HALF TERM REPORT: Mercedes – Misfiring for a second season but are they now on the right track?
Mercedes entered 2023 looking to right the wrongs of their misbehaving W13 package and put a challenging 2022 season firmly behind them, but while the W14 has been a step in the right direction – particularly after a design concept change – the gap to pace-setters Red Bull remains significant. With 12 races down, here’s their half-term report…
Lewis Hamilton – 2nd in Australia and Spain
It’s been another hit and miss season for Mercedes so far. On the one hand, there have been ongoing struggles to understand their package and get the most out of it, and on the other, weekends where they have emerged as Max Verstappen and Red Bull’s nearest challengers.
Two of those more encouraging weekends came in Australia and Spain. At the first of them in Melbourne, where Mercedes made the most of cool, tricky qualifying conditions to qualify a surprise second and third, both Russell and Hamilton jumped pole-sitter Verstappen on the first lap to run one-two and potentially cause a major upset.
However, those early-season victory hopes were soon dashed. Russell got caught out by the timing of an early Safety Car and subsequent red flag (before retiring amid technical trouble), while the seven-time world champion could do nothing to stop Verstappen when the Dutchman found a rhythm and his Red Bull hit top speed.
More of a boost for Mercedes was their showing a few races later in Barcelona, where Hamilton used a freshly-fitted upgrade package – ditching zero sidepods for a more conventional design – to emerge as the biggest threat to Verstappen and Red Bull once more. Russell’s recovery from 12th to third confirmed their best combined result of the campaign to date.
Hamilton 7-5 Russell
After a tight battle over the course of the 2022 season, which ended 13-9 in Hamilton’s favour, it’s been another close fight between the Mercedes drivers in the qualifying stakes so far in 2023, with the elder Briton shading it at the midway point.
Hamilton’s one-lap efforts include a fine run to pole position for the Hungarian Grand Prix, after his team mate suffered a shock Q1 exit, while Russell’s best qualifying spot of the campaign is that front row start at Albert Park.
Hamilton 9-3 Russell
Hamilton’s intra-team advantage is more significant in race-trim, having come out on top in nine of the 12 races held up to now – albeit Russell suffering the aforementioned retirement in Australia due to an engine problem and another in Canada thanks to brake trouble.
Despite Mercedes’ up-and-down performance, Hamilton has finished inside the top six in all bar one race – when he came home eighth in Austria – giving him an average finishing position of 4.3 compared to Russell’s 5.5.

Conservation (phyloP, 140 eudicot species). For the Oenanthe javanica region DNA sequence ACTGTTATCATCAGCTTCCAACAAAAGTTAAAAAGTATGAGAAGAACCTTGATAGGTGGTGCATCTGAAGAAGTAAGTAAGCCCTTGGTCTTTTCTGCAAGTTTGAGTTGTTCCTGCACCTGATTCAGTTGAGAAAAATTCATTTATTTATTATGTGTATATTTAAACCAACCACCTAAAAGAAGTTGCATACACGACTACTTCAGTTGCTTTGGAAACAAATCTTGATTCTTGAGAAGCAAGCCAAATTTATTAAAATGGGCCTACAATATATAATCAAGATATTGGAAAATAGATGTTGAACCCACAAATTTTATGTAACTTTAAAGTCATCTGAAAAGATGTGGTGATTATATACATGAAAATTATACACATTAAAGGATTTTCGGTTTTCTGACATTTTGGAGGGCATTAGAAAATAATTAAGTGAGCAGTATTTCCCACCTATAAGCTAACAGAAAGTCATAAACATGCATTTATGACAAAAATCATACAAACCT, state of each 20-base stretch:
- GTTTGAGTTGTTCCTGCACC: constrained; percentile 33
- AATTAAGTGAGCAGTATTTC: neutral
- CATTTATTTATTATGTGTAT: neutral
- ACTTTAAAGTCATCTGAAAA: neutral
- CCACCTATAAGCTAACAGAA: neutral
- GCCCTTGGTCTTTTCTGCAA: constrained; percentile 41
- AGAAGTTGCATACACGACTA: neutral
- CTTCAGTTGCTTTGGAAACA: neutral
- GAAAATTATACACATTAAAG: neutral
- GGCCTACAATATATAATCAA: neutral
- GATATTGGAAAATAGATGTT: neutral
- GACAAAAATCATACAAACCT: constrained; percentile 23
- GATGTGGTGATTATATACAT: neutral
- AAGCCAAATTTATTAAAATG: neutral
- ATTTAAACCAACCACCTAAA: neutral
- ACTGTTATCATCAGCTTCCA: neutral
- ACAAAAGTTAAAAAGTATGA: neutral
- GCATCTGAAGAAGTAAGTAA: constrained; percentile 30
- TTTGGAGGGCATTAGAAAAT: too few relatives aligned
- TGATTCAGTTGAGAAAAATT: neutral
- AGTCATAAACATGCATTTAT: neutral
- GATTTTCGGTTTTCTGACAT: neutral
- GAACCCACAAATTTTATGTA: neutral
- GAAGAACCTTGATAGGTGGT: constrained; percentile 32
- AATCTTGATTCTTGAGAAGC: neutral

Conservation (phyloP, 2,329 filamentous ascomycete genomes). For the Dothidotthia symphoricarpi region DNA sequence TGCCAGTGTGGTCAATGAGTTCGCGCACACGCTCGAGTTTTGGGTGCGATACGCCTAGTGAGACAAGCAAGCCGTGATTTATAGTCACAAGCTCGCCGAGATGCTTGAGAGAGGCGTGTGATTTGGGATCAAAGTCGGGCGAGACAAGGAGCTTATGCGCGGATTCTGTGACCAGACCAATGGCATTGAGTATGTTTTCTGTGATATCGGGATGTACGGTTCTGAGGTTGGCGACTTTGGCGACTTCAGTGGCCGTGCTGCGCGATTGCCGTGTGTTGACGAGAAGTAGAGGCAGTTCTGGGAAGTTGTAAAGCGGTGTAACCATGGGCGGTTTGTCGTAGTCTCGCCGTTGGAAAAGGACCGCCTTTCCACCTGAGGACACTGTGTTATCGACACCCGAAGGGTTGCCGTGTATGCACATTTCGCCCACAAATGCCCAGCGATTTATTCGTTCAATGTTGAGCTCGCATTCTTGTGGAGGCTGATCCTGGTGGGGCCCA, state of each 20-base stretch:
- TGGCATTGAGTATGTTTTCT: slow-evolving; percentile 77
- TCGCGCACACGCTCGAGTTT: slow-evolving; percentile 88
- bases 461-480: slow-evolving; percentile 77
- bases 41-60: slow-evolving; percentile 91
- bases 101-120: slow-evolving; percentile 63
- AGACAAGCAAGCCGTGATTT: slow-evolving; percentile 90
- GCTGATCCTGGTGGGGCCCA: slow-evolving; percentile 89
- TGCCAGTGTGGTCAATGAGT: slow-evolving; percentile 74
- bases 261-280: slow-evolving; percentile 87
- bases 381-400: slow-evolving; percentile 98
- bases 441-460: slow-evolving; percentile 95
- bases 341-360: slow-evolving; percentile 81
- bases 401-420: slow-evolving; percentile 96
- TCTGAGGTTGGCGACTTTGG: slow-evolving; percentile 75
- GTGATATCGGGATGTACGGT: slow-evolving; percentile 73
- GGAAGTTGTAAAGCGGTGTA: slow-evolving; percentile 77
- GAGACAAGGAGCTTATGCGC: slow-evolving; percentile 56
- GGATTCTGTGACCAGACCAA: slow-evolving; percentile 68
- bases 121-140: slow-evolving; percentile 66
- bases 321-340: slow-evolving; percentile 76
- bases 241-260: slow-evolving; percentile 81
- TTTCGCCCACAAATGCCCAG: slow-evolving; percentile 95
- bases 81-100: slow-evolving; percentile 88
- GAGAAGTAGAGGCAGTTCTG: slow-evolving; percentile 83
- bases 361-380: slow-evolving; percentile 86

While the team’s double podium finish in Spain was a well-earned breakthrough, the loudest cheers from the Mercedes garage came when Lewis Hamilton claimed his first pole position since 2021 with a stunning lap at the end of a nail-biting qualifying session around the Hungaroring.
As an ultra-close Q3 phase came to a close, Hamilton pipped former title rival Verstappen to top spot by 0.003 seconds, ending the championship leader’s run of five successive pole positions, with McLaren’s Lando Norris a few hundredths further back in third.
There are, like most teams, several disappointments and moments of misfortune that could be listed here, but Mercedes’ nadir was no doubt when they turned up in Bahrain for pre-season testing and the opening round only to find that their car was still well off the pace.
Indeed, it was at this time that Mercedes decided to move in a different direction with their car design – accepting defeat with the philosophy carried over from the W13 – and set the scene for the wholesale changes introduced in Monaco five rounds later.
To be the fourth-fastest car (behind Red Bull, Ferrari and Aston Martin) was way below expectations, but they have, to their credit, worked hard since then to edge back into contention and end the opening half of the season second to the mighty Red Bull.
After the dreaded bouncing returned in Belgium last time out, it is clear that there is still some work for Mercedes to do to get on top of the updated W14, make further gains and lay the foundations for what they hope will be a return to title-challenging ways next year.
The target from here is clear: cement themselves as the second-fastest team and cut the gap to Red Bull, who have wind tunnel and CFD penalties to deal with. Hamilton has publically stated his desire to be in a position to challenge the reigning double world champions “by the end of the year”.
“I’m more focused on making sure next year we have the car to challenge them from day one, and the further we continue to push this car this year, the more that impacts next year also, in some ways,” he added of his and Mercedes’ mindset.
Only time will tell if they can turn that target into reality.